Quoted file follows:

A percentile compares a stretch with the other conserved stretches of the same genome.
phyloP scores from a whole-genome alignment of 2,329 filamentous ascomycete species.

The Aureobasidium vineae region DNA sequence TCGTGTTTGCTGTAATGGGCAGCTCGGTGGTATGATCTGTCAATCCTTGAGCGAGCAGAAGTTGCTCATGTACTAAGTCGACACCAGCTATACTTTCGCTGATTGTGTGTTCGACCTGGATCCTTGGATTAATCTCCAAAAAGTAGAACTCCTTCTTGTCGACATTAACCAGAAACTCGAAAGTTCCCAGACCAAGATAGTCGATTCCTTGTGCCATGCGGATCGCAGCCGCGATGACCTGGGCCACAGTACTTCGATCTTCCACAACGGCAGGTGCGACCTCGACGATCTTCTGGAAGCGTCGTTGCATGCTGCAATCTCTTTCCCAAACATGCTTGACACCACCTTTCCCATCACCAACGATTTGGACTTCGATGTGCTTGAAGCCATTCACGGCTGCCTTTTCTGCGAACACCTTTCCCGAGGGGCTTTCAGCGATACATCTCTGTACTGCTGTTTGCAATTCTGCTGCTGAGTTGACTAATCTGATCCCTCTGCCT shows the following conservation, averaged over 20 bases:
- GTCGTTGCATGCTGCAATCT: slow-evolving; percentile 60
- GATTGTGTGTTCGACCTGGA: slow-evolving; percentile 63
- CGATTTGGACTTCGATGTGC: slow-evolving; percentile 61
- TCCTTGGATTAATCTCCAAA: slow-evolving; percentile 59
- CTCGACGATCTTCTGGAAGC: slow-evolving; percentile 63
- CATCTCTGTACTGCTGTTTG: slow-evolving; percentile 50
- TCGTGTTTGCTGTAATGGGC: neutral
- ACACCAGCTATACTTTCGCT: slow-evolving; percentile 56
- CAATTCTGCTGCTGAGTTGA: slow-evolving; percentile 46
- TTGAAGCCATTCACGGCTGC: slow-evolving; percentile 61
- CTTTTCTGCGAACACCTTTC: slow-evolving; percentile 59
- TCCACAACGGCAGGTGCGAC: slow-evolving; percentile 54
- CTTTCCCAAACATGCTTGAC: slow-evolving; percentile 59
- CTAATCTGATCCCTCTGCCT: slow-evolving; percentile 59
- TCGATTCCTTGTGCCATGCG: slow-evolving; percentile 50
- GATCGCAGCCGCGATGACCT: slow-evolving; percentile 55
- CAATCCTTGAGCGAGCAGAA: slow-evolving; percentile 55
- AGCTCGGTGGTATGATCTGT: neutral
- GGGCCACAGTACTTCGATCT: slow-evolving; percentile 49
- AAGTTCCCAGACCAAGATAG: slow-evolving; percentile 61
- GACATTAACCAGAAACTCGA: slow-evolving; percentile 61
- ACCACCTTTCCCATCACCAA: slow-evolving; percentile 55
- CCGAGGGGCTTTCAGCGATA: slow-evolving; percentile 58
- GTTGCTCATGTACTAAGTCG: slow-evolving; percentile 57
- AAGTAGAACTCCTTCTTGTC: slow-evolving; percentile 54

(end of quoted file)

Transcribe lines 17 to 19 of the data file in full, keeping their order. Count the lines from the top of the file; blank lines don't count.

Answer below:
- CTAATCTGATCCCTCTGCCT: slow-evolving; percentile 59
- TCGATTCCTTGTGCCATGCG: slow-evolving; percentile 50
- GATCGCAGCCGCGATGACCT: slow-evolving; percentile 55